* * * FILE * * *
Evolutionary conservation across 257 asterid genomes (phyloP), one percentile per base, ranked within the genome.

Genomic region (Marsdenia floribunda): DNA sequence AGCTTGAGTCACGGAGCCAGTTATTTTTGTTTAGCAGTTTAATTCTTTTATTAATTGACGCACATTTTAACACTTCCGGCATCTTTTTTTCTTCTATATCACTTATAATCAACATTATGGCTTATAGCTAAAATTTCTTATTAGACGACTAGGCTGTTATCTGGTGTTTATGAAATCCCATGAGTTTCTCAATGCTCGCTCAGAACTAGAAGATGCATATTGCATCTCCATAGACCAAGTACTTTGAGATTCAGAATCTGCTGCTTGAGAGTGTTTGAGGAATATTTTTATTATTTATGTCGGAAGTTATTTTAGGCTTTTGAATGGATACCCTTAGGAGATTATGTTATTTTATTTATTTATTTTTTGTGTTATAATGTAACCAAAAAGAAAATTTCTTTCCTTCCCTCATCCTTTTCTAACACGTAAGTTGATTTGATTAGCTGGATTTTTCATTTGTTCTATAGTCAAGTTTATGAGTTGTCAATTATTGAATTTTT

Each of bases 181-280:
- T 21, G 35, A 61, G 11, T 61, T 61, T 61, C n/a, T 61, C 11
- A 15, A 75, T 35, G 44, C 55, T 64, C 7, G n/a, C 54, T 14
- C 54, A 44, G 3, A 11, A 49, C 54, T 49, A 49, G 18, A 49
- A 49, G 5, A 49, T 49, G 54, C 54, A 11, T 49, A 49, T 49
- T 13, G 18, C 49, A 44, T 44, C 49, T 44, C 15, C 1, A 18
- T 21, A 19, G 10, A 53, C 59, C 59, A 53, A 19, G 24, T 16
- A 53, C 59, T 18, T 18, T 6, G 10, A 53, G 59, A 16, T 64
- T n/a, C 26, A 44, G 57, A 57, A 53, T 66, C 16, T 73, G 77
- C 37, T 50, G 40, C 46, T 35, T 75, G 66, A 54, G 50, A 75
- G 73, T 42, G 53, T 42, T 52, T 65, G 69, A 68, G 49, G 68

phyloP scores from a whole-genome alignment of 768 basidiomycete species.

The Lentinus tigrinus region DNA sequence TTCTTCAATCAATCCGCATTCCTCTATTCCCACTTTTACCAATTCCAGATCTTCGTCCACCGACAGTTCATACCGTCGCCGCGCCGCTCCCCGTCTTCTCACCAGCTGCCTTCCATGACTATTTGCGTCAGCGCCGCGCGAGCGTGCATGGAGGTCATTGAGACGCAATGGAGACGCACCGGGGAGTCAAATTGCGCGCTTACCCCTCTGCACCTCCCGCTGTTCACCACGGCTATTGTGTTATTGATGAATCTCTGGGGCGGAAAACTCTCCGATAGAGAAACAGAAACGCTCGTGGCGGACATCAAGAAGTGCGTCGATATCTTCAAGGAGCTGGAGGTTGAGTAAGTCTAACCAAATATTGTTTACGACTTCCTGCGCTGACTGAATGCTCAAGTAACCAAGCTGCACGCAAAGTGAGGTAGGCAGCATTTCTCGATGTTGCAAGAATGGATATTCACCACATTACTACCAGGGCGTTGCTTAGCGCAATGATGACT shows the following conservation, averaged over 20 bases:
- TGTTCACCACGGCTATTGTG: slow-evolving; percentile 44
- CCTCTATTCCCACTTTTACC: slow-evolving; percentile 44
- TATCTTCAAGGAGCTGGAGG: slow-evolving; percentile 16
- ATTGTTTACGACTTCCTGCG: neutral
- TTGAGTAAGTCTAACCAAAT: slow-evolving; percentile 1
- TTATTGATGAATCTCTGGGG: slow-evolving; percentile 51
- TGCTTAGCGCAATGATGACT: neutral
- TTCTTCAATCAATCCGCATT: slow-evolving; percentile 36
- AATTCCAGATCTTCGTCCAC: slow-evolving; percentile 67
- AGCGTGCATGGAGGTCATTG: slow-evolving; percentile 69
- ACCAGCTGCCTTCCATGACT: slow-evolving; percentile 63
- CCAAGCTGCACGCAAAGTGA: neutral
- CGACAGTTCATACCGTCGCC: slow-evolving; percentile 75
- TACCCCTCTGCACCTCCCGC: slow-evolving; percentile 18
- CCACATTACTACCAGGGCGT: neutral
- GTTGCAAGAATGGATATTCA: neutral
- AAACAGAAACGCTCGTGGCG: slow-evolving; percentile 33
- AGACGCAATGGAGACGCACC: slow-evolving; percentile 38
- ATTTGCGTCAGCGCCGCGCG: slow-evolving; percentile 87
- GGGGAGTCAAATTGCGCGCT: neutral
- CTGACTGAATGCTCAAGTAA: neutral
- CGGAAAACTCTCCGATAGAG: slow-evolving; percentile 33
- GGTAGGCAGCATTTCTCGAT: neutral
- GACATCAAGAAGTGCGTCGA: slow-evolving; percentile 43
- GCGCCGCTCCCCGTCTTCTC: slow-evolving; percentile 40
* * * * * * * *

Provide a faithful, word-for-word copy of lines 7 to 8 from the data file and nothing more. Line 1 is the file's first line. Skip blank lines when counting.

- A 49, G 5, A 49, T 49, G 54, C 54, A 11, T 49, A 49, T 49
- T 13, G 18, C 49, A 44, T 44, C 49, T 44, C 15, C 1, A 18